The effect of deployment on military marriages were largest among female military members, with women facing a greater chance of divorce than military men under all the scenarios examined by these researchers.
Military spouses need time to “unwind” after deployment
Taking time to become re-acquainted after a deployment is a good tip on how to save your marriage. Know that you will both be different. Talk about your experiences. Take it slow with your intimate relationship. It may feel uncomfortable at first, but the unfamiliarity will pass. Also – let go of your wishes, daydreams, and imaginings of how your reconnection “should” be. It probably won’t be like you imagined.
Afghanistan and Iraq deployments had a more negative effect on military marriages
While researchers found that any deployment to any country increases the risk of divorce among military spouses, the negative consequences were higher for those deployed to the war zones in Afghanistan and Iraq. Among military couples married before the 9/11 attacks, those that experienced deployment of 12 months to war zones were 28 percent more likely to become divorced within three years of marriage (compared to military spouses who experienced similar deployment before the wars began).
Military spouse to emotionally withdraw after a deployment
In Quotes on Military Marriage, a reader said that military spouses undergo a phase of “not feeling” after a deployment. This is a defense mechanism. It is dangerous for military spouses to feel emotions, because if he lets his emotions overwhelm him, he could be hurt or killed in the line of duty. His military comrades are depending on him to hold it together. Turning off his emotions is an easier way to deal with the constant stress of potentially dangerous situations. It takes time after military spouses return home from deployment, but at-home spouses just need to be patient. That article about military marriage quotes has alot of really good tips on how to save a military marriage.
If you feel emotionally distant from your spouse, read Emotional Disconnection in Marriage – How to Feel Less Alone. It’s not written for marriages in the military, but it can help you reconnect with a military spouse.
Divorce for military marriages decreased after 9/11
The study found that the divorce risk was lower for couples married after the 9/11 attacks than for couples married before 9/11. Researchers theorize that military spouses who married after the 9/11 terrorist attacks were better prepared for the challenges posed by marriage in the military than those who married before the conflicts began. This is consistent with the hypothesis that only the couples willing to accept the risks associated with military life went ahead to marry in the post 9/11 era. Again, a tip on how to save your marriage: know what the risks are when you marry a military man or woman.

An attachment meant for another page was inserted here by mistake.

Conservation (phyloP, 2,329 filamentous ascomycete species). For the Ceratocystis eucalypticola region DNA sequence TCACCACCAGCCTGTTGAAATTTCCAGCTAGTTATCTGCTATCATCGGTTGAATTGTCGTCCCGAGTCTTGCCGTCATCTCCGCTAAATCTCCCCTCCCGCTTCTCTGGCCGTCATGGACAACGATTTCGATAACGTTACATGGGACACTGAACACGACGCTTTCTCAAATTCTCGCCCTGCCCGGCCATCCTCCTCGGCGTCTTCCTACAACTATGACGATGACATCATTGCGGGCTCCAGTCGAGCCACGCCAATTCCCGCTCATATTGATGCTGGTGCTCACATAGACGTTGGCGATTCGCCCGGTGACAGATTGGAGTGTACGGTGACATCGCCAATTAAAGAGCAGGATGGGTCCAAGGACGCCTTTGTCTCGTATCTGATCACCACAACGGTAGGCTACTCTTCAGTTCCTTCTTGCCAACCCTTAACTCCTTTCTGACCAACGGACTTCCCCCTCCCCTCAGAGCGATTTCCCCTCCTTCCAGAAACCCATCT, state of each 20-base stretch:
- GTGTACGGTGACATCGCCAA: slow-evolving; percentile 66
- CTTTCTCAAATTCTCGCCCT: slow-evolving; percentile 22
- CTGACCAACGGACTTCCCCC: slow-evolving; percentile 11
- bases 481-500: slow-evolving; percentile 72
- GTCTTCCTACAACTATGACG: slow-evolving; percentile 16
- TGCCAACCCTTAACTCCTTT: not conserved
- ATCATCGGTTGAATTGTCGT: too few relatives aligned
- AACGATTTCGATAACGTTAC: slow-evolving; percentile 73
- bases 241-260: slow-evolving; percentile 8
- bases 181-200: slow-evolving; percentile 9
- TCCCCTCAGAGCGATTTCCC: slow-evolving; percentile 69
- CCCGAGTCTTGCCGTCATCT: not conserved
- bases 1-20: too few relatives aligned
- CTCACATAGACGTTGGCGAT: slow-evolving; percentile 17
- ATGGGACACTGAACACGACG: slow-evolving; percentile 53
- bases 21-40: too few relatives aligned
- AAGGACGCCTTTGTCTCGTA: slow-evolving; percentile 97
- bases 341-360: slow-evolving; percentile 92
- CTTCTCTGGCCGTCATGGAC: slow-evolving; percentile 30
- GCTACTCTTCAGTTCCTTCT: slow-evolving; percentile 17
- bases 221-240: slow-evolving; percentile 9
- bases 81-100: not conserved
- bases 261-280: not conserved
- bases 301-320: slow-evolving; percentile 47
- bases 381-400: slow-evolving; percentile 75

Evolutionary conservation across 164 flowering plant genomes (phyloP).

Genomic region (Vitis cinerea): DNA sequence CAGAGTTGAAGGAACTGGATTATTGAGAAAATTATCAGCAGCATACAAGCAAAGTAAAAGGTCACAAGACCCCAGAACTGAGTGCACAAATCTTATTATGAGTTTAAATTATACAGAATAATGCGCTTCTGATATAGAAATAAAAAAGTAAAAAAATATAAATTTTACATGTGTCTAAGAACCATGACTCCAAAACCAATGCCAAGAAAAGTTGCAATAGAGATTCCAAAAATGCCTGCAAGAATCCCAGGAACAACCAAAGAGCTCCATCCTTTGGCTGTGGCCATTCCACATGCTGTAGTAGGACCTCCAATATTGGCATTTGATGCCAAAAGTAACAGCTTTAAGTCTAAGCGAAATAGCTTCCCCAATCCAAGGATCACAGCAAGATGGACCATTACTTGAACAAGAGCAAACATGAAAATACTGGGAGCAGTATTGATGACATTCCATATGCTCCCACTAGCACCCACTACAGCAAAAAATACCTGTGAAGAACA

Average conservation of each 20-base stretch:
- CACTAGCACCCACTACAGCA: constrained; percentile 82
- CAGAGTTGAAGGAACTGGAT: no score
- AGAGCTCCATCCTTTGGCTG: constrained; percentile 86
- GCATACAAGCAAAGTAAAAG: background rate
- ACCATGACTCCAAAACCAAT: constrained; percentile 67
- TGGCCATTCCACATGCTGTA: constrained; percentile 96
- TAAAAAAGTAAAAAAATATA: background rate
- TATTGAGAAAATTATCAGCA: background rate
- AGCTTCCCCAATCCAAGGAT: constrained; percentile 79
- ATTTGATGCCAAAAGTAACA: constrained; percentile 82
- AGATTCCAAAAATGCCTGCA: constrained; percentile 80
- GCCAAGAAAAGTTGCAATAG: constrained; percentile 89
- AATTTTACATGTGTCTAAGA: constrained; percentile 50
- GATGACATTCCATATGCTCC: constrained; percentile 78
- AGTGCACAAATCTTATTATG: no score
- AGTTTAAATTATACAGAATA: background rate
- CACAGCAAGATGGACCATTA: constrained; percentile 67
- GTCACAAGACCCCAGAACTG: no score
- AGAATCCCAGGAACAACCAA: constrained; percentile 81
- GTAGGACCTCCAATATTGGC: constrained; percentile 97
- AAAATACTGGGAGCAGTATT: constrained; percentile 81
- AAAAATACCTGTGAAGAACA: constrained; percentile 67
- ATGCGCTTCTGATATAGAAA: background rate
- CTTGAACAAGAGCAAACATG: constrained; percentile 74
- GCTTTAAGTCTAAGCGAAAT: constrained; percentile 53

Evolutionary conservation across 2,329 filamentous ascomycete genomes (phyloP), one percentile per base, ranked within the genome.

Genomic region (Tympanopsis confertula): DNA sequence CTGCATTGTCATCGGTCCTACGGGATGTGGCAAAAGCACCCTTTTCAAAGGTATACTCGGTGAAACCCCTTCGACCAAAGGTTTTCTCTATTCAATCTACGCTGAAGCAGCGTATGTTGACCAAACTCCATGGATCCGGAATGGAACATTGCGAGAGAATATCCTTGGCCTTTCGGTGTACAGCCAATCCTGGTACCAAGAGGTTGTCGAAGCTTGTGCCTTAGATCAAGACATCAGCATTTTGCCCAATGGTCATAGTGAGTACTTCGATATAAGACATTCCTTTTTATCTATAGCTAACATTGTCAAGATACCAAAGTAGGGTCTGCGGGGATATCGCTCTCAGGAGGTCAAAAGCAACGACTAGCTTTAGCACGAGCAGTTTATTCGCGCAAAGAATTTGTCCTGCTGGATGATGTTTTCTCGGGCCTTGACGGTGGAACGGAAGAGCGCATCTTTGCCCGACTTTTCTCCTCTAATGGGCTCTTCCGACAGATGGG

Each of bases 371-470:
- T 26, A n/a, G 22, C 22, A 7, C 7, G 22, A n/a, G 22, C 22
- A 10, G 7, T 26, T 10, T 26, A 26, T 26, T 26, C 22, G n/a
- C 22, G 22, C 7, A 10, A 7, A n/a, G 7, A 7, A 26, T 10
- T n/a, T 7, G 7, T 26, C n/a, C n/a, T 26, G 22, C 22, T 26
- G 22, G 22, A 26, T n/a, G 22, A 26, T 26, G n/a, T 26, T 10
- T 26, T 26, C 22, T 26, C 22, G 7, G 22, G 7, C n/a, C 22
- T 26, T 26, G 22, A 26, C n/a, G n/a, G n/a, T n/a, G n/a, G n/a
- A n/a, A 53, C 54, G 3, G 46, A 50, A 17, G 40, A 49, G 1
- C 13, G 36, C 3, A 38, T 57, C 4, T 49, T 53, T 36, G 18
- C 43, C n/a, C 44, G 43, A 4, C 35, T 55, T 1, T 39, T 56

Cumulative deployment increases the divorce rate for spouses in the military
Researchers found that cumulative months of deployment matter. The more cumulative months of deployment, the more increased the risk of divorce among military couples, regardless of when the couple married or when the deployment occurred. The risk of divorce in a military marriage was higher for hostile deployments than for non-hostile deployments. Female military spouses were always more likely to divorce than male military spouses as a result of time in deployment.
Researchers say cumulative deployment may be more disruptive and harder to adjust to in military marriages where a service member is female, although the study did not specifically address reasons for the higher numbers of divorce when the military spouses is a woman.
Ninety-seven percent of the divorces in military marriages occurred after a return from deployment. The risk of divorce was lower among military families that had children.
If you’re tired of thinking about deployment, divorce, and military marriages, read 10 Best Gifts for Couples in Long Distance Relationships.
I welcome your thoughts on how to save your marriage to a military spouse – as well as the effects of deployment on divorce rates and military spouses. However, I can’t offer personal counseling or advice. It may help to share your experience of a military relationship, though…
Your thoughts are welcome below! I don't give advice, but you can get free relationship help from marriage coach Mort Fertel.
Sources: Lengthy Military Deployments Increase Divorce Risk for U.S. Enlisted Service Members and Sociologist Explores Why Military Service Members Marry So Much Younger than Average Americans via University of Massachusetts Amherst’s Reinstitutionalizing Families: Life Course Policy and Marriage in the Military.